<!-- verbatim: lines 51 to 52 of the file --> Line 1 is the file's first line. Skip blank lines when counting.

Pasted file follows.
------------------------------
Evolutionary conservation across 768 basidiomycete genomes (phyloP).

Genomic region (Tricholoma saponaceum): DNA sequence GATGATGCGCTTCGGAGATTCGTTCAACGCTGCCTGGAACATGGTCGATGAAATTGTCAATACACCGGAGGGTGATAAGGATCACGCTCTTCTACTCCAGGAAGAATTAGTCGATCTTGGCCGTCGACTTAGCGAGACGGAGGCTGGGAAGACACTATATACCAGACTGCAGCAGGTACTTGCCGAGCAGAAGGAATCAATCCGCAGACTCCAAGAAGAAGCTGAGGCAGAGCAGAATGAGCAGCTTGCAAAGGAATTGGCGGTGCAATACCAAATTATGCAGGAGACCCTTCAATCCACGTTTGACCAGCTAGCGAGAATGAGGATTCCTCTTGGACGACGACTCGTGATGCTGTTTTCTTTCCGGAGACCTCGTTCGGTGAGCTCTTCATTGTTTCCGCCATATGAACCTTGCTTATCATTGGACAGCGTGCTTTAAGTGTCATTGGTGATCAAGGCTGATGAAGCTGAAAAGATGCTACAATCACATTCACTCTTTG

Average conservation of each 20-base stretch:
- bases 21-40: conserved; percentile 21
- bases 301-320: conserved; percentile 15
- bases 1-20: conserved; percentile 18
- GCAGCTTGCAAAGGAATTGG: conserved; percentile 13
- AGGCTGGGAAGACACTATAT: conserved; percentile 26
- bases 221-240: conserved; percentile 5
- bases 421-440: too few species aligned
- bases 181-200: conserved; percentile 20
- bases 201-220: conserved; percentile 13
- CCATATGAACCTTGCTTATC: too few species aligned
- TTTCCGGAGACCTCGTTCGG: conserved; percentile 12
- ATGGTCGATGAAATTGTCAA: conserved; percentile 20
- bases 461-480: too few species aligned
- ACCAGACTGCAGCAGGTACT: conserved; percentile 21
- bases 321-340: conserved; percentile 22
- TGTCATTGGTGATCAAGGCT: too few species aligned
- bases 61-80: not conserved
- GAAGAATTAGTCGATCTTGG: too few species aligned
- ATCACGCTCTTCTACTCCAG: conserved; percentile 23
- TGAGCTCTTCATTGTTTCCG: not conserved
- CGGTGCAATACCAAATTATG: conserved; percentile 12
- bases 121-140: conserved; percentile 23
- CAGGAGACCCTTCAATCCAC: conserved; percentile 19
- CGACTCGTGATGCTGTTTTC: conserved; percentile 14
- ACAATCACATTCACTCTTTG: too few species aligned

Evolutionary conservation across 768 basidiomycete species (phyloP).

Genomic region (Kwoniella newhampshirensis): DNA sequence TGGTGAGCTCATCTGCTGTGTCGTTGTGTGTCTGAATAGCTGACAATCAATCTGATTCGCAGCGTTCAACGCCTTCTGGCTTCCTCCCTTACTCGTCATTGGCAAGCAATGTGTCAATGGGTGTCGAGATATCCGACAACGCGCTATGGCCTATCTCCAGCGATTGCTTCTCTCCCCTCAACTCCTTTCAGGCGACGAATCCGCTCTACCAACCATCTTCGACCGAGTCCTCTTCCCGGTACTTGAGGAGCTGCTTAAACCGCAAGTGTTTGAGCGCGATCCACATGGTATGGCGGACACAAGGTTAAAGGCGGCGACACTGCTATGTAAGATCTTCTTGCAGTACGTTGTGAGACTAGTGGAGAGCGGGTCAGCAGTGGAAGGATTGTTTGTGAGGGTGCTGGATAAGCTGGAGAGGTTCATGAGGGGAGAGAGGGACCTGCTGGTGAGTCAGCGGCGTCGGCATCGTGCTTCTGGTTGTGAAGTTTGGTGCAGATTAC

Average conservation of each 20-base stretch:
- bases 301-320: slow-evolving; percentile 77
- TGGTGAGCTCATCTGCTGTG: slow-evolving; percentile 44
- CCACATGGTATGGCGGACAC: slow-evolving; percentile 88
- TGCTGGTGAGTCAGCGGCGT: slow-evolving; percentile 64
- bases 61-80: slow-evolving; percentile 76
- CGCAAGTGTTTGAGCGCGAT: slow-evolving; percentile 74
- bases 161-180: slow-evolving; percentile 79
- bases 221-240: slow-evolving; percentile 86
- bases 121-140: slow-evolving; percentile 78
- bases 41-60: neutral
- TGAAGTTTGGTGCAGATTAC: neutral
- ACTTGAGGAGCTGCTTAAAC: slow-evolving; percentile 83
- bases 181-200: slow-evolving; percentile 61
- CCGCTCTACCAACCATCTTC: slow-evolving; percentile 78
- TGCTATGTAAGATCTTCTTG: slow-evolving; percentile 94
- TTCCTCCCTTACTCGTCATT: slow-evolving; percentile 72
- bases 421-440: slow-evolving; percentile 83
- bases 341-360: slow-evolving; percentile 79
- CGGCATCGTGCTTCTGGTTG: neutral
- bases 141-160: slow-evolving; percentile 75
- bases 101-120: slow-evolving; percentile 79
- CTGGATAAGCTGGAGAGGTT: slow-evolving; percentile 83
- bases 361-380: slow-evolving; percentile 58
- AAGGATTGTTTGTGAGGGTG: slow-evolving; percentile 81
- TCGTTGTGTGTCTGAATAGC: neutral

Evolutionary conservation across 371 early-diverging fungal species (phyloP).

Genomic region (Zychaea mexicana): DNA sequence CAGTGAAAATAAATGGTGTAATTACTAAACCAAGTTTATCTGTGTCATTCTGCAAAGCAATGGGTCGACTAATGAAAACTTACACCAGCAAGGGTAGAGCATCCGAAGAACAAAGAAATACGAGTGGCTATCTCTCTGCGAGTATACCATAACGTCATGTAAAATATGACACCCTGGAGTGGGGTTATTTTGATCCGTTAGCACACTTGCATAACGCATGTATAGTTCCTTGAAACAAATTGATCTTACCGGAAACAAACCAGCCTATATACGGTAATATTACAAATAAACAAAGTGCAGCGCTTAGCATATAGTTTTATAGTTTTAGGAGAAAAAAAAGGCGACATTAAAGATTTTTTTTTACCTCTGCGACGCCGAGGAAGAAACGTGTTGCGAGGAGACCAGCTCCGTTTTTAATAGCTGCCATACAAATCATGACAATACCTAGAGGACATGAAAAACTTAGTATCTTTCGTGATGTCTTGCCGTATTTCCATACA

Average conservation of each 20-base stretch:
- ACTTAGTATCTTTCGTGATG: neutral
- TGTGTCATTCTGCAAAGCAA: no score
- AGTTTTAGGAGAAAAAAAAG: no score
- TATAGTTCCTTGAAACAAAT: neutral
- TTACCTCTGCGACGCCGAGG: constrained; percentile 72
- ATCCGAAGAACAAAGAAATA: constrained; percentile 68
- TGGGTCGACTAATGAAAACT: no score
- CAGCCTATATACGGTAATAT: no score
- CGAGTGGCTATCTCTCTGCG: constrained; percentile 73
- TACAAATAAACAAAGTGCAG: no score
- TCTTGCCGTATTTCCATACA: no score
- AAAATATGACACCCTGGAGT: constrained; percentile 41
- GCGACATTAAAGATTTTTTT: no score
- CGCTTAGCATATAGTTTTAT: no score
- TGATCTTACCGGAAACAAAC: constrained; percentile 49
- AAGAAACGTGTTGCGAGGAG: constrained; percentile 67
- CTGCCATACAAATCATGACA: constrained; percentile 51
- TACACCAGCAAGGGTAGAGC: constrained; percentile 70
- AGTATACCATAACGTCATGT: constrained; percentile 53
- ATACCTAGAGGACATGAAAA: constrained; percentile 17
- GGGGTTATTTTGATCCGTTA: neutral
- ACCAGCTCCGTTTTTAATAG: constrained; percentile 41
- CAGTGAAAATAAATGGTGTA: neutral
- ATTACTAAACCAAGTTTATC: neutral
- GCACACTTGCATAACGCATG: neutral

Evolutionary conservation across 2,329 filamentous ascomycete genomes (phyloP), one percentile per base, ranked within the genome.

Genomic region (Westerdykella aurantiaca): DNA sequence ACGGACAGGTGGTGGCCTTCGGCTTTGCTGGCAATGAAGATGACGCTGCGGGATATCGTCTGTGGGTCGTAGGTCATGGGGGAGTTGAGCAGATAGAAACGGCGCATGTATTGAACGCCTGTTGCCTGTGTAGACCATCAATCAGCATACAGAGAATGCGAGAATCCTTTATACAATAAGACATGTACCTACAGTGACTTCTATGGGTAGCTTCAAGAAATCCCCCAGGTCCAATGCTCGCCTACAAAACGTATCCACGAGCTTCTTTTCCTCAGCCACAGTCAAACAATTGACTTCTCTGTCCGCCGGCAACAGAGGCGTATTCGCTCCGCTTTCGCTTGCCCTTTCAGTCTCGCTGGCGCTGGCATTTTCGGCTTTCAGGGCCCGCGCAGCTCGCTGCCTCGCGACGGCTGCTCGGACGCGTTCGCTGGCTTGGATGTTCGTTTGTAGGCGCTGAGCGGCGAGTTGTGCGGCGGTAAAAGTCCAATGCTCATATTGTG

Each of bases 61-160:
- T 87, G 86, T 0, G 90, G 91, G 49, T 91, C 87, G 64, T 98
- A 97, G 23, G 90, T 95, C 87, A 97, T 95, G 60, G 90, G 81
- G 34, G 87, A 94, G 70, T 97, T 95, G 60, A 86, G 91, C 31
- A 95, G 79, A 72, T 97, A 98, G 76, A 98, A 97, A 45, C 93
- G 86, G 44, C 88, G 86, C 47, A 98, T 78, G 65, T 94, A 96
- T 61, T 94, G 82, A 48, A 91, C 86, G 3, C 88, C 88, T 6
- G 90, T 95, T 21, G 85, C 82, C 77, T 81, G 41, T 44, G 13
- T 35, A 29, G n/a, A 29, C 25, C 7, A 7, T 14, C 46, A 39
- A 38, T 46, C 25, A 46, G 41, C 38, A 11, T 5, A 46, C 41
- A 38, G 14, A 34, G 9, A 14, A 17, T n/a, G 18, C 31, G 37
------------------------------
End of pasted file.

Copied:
- bases 141-160: slow-evolving; percentile 75
- bases 101-120: slow-evolving; percentile 79